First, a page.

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The luxury market is evolving and expectations of luxury consumers are changing fast. 2018 growth will rocket sky high as affluence and connectivity change every aspect of what we knew LUXURY WAS. “With the increasing number of digital developments and comprehensive changes in the way consumers browse, shop and pay, it is going to be essential for luxury brands even more than ever to adapt in order to meet buyers’ expectation. It is also crucial that nothing is lost in the quality of the online luxury shopping experience,” says Mariett Ramm.
Internationalisation. Despite fluctuating H economies over the coming year, U.S., Japan, South Korea, France and the UK will be expected to be the biggest growth markets for the luxury sector. China will continue to experience a slow-down, and luxury brands, as they begin to establish direct connections with customers in China, are taking control over a market that was once dominated by a surging counterfeit and grey market. its heart, luxury has ALWAYS been about STATUS.
The focus of status shift is more about being ethical, creative, connected, tasteful, eco creating new opportunities for luxury brands to deliver on new aspects of luxury landscape. Considering economic and political circumstances, individualised and complex strategy on a long-term basis will support those who want to stay ahead of the curve.
According to Luxury Daily, Genting’s Dream Cruises is building a luxury travel retail concept aboard its new World Dream ship that focuses on experience and entertainment. The cruise line’s latest ship features luxury shopping, including the first Tiffany & Co. store on the water in Asia and Dior’s first watches and jewellery boutique at sea worldwide. For World Dream, Tiffany & Co. has also created an exclusive high tea set. The jeweller’s first tea experience at sea includes a menu of British fare and Tiffany-branded treats.
Appealing to Self-Actualised Millennials
Morality, creativity, spontaneity, problem solving, lack of prejudice and acceptance of facts formulate the top of the hierarchy of self-actualisation. This complex fulfilment is perceived as the pinnacle of human experience. There is one demographic which embraced and reflects this authenticity more than others. This is the Millennial Generation.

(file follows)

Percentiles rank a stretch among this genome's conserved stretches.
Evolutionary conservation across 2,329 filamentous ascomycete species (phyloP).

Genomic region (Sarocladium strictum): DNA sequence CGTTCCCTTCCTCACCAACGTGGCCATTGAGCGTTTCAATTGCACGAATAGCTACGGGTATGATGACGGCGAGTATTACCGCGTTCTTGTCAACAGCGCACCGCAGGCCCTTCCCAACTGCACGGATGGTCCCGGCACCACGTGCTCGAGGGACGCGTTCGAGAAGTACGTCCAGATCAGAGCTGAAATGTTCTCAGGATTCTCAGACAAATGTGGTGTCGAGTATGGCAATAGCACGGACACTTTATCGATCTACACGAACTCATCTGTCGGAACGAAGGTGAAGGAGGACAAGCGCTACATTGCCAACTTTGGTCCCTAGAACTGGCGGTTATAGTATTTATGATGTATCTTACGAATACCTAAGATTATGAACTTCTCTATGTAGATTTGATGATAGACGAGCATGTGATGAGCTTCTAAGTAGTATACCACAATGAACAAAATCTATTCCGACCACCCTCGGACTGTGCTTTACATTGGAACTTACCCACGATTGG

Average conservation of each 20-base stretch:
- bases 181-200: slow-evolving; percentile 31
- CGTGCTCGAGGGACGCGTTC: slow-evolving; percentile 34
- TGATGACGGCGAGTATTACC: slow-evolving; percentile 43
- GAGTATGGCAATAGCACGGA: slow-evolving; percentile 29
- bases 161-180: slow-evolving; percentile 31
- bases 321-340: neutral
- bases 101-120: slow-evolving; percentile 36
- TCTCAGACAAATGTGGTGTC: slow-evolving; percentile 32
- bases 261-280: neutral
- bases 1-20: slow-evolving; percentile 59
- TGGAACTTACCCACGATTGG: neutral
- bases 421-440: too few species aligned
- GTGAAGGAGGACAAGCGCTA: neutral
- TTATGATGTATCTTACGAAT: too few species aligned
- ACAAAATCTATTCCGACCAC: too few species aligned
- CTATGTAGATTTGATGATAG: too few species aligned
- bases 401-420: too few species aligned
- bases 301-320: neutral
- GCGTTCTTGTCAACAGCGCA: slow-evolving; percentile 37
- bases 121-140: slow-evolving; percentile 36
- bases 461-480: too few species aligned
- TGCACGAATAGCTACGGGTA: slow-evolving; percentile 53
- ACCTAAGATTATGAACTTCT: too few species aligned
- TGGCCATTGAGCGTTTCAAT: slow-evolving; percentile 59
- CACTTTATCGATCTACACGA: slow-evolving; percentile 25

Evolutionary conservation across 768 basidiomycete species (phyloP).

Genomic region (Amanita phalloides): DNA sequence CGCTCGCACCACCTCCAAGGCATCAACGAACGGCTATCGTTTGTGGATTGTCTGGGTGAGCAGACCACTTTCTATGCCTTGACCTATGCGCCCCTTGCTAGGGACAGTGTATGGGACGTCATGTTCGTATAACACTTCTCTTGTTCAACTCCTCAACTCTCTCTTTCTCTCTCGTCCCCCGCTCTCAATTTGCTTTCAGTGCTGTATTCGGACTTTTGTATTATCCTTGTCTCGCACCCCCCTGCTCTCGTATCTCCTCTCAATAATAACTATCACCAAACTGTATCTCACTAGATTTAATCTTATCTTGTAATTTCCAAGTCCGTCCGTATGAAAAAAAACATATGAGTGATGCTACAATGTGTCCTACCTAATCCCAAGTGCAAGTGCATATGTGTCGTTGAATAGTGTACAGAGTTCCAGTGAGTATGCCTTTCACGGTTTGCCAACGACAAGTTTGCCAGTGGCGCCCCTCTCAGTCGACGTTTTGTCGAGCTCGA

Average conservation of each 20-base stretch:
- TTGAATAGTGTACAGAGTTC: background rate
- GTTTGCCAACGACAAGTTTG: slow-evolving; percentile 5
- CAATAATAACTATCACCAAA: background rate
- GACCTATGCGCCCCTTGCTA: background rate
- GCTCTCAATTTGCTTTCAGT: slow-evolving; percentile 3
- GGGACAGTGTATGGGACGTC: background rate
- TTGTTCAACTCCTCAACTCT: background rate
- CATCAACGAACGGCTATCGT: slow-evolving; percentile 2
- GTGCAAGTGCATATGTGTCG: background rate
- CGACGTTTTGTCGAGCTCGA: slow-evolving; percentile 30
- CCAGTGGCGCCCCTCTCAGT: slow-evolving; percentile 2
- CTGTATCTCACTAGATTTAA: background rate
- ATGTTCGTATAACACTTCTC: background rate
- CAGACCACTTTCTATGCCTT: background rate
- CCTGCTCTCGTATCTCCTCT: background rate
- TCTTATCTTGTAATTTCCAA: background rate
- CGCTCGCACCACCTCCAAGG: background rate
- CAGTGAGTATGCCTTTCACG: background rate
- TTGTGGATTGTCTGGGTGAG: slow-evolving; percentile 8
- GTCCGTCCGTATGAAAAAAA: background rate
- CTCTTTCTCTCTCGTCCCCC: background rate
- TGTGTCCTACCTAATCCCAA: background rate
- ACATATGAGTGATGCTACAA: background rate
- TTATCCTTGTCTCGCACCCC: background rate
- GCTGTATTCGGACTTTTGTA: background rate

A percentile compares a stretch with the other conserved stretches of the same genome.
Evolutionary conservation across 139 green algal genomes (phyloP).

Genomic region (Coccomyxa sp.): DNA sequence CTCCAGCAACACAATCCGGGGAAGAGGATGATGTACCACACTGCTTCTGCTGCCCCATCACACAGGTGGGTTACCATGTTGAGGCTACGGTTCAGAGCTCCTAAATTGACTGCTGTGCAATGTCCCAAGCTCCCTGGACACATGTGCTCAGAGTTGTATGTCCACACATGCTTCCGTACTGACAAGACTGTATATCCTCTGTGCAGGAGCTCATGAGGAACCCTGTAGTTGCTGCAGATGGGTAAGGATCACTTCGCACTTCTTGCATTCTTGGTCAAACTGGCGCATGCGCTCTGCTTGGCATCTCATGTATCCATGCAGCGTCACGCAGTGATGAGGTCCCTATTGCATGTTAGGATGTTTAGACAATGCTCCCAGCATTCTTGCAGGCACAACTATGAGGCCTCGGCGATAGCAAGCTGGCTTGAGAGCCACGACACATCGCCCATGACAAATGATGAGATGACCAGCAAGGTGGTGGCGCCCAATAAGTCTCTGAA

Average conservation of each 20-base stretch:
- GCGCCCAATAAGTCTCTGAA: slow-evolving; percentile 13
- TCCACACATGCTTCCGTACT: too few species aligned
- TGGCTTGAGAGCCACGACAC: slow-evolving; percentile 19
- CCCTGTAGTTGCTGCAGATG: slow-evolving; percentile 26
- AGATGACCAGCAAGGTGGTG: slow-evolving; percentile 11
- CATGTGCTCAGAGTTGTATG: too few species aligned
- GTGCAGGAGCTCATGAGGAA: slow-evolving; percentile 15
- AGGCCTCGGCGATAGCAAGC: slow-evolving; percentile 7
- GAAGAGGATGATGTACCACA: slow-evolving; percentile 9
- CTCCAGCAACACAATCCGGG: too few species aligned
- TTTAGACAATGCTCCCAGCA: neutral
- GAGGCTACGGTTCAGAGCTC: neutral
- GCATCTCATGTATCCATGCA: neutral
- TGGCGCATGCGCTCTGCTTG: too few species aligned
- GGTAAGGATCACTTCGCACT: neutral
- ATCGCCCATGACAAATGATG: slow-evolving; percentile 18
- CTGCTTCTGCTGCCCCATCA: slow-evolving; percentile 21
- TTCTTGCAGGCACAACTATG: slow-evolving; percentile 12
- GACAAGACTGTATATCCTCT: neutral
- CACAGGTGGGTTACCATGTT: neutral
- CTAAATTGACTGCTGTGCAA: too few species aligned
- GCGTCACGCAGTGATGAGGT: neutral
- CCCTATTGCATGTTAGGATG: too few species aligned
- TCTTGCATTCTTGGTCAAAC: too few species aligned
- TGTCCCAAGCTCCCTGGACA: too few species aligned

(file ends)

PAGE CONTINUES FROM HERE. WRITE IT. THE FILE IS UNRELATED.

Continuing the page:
Without a doubt, this demographic has been focused on, studied, and measured more than any other. Millennials, aged between 25-34 years with an average household income of between £100k and £250k, form over 25% of the global population and workforce. An average millennial spends approximately 20 hours on his smartphone per week. On average, 30% of Millennials makes at least one online purchase per week, and over 80% of them use YouTube.
Ms Nathalie Remy, partner of McKinsey & Company stated while speaking at The New York Times’ International Luxury Conference on the 14th November, that the millennial market is worth $17 trillion in private wealth, a figure that will multiply by 1.4 by 2020. Also, millennials have massive spending power, with the global value coming in at $2.45 trillion, which will triple by 2025.
Millennials usually subscribe firmly to the ‘work hard play hard’ ethos and as such they place extensive value on experiences and lifestyle enhancing products. Millennials are also mobile, social and want to stay connected. They expect brands to deliver consistently high-quality experience on any device, from browsing right through to checkout with lots of visual and emotional engagement.
Whilst Millennials spend somewhat less on luxury products than the super-affluent demographic, this market is around seven times larger making it considerably more valuable. Currently, millennials are responsible for 20 percent of the luxury goods market.
By 2025, millennial consumers spend will triple and the demographic will control 40 percent of the luxury goods market. Their hunger for innovative products, services and experiences combined with supercharged self-actualization leads to true luxury indulgence needs.